So, if the brain’s evaluation of all available information leads it to conclude that things are truly dangerous, then the danger transmission system becomes more sensitive (called descending facilitation). It can then mobilise inflammatory mechanisms that increase blood flow and cause the release of healing molecules from nearby tissue, thus triggering the repair process. Inflammation, however, can render your danger detectors more sensitive, so they respond to situations that are not actually dangerous. For example, when you move an inflamed joint, it hurts a long way before the tissues of the joint are stressed.
If the brain concludes things are not truly dangerous, then the danger transmission system becomes less sensitive (called descending inhibition). It is important to note however, local anaesthetic or certain medications can render these danger detectors useless, so danger messages are not triggered. As such, we can be pain-free despite major tissue trauma, such as being cut into for an operation.
Danger evaluation in the brain is mindbogglingly complex and the decision that the brain makes has a big impact on what you might feel. Many brain regions are involved, some more commonly that others, but the exact mix of brain regions varies between individuals and, in fact, between moments within individuals. To understand how pain emerges into consciousness requires us to understand how consciousness itself emerges, and that is proving to be very tricky.
To understand how pain works in real-life people with real-life pain, we can apply a reasonably easy principle: Any credible evidence that the body is in danger and protective behaviour would be helpful will increase the likelihood and intensity of pain. Any credible evidence that the body is safe will decrease the likelihood and intensity of pain. It is a simple yet difficult concept.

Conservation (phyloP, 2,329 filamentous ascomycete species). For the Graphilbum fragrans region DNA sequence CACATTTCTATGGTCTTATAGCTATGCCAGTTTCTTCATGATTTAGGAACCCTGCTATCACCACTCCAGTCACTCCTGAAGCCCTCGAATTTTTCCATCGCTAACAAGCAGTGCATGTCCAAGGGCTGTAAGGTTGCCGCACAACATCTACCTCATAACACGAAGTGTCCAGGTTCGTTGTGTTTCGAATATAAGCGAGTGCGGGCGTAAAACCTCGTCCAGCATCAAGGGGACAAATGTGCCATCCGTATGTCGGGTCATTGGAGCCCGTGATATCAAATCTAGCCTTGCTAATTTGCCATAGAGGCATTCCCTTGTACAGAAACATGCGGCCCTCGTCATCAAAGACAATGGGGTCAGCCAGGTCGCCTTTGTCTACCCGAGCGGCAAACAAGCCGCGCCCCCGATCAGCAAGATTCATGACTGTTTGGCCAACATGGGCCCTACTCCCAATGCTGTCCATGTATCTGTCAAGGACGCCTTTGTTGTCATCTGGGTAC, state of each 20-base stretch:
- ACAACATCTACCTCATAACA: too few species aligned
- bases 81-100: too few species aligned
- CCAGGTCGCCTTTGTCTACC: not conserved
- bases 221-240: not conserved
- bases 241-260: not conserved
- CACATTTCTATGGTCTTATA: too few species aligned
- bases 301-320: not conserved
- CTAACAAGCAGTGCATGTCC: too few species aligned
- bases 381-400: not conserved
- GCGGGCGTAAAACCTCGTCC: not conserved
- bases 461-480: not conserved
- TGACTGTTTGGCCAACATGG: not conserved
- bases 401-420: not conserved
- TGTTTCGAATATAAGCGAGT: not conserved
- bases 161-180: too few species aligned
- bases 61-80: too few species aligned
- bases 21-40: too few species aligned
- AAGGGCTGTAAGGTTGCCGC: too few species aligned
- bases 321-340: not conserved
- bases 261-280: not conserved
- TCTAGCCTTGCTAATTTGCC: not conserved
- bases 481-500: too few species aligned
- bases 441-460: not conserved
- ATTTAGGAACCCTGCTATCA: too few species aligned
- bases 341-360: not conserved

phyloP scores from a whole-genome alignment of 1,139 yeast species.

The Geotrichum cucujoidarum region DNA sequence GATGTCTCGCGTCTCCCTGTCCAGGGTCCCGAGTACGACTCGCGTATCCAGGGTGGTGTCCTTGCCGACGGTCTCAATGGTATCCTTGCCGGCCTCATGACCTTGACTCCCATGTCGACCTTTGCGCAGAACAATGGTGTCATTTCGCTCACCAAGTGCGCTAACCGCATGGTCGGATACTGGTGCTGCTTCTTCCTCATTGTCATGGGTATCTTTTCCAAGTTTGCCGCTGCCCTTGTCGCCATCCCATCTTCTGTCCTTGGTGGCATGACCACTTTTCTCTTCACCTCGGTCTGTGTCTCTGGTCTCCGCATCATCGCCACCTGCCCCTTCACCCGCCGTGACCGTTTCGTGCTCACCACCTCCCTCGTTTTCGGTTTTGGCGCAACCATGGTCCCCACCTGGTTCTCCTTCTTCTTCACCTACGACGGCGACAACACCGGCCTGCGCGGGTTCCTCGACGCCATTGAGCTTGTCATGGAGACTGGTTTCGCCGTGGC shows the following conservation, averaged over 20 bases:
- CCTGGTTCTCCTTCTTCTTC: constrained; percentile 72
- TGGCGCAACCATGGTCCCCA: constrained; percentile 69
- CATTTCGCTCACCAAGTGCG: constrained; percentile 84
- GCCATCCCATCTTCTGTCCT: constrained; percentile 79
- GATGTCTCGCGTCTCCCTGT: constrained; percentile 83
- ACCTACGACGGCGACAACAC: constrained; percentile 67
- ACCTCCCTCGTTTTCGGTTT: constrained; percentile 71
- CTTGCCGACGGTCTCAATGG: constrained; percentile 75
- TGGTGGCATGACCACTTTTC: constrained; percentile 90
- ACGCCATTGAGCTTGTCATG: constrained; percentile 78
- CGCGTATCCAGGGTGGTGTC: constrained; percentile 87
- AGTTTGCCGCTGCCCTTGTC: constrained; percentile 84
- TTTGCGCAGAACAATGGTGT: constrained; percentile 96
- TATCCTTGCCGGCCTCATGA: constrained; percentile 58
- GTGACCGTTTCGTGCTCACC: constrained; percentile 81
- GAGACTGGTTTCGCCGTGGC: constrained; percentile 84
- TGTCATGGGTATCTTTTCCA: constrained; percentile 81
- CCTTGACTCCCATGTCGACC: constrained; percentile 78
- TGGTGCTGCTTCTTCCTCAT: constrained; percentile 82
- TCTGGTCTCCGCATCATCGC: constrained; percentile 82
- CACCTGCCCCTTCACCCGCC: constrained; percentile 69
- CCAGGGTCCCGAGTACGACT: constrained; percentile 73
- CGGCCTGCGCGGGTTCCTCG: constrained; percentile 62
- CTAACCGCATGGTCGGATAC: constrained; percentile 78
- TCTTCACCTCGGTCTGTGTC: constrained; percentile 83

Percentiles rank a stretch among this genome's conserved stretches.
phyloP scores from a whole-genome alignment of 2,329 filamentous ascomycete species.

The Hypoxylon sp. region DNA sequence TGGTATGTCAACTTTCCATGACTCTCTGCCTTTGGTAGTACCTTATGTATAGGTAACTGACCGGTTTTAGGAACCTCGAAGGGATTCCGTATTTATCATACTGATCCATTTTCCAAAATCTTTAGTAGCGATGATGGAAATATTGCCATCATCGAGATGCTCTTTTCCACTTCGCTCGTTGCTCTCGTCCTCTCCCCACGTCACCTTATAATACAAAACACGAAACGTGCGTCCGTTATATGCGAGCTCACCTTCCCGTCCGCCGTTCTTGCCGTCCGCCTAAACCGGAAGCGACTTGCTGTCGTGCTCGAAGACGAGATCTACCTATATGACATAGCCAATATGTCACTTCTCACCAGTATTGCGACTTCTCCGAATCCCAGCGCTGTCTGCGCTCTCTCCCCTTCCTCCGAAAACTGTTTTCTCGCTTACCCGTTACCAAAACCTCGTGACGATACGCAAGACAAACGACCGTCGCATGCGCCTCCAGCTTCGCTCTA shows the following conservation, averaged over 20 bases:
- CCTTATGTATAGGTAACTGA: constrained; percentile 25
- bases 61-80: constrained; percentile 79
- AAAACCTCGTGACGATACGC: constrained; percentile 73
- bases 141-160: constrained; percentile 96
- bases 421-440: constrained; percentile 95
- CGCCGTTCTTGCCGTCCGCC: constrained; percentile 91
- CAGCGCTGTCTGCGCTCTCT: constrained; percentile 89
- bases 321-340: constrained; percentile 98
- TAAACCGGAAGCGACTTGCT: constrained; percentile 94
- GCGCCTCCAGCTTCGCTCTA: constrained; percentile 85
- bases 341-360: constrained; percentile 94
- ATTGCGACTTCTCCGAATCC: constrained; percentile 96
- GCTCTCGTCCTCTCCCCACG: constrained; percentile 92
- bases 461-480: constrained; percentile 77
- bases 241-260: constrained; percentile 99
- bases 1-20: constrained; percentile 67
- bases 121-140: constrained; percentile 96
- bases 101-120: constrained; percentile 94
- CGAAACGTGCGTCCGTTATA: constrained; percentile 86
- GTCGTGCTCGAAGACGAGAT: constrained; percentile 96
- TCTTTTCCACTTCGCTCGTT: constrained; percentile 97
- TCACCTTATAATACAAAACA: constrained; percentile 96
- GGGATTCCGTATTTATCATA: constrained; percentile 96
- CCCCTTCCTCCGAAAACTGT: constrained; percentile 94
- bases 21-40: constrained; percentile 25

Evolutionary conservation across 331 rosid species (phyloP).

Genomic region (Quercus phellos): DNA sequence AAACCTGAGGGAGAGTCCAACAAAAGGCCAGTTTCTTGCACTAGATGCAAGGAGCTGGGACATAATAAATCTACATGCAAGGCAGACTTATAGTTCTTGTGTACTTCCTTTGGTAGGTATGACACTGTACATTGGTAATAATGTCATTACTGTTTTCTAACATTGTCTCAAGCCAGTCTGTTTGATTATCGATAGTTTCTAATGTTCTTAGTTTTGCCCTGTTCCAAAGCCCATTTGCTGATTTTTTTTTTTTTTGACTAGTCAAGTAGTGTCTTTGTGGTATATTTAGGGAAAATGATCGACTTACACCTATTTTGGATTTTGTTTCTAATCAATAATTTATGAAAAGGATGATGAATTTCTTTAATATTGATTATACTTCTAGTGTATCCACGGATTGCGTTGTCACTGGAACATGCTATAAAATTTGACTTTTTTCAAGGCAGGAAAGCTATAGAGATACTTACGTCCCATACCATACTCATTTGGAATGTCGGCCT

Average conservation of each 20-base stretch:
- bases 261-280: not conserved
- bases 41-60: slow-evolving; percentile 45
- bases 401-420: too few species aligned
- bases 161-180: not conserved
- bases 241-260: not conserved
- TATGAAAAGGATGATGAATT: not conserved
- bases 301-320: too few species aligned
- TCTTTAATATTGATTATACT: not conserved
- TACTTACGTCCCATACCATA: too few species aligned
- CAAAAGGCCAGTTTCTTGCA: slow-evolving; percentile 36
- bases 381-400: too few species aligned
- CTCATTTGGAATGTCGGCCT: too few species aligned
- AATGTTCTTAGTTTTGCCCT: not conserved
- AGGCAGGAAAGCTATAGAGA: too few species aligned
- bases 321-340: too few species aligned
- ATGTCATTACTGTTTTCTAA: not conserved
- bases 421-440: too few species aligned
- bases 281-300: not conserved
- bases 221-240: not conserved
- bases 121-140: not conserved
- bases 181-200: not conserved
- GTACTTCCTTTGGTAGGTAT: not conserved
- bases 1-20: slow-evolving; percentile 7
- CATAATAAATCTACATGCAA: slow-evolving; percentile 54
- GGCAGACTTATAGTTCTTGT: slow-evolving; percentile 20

To reduce pain, we need to reduce credible evidence of danger and increase credible evidence of safety. Danger detectors can be turned off by local anaesthetic, and we can also stimulate the body’s own danger-reduction pathways and mechanisms. This can be done by anything that is associated with safety – most obviously accurate understanding of how pain really works, exercise, active coping strategies, safe people and places.
A very effective way to reduce pain is to make something else seem more important to the brain – this is called distraction. Only being unconscious or dead provide greater pain relief than distraction.
In chronic pain the sensitivity of the hardware (the biological structures) increases so the relationship between pain and the true need for protection becomes distorted; we become over-protected by pain.
This is one significant reason there is no quick fix for nearly all persistent pains. Recovery requires a journey of patience, persistence, courage and good coaching. The best interventions focus on slowly training our body and brain to be less protective.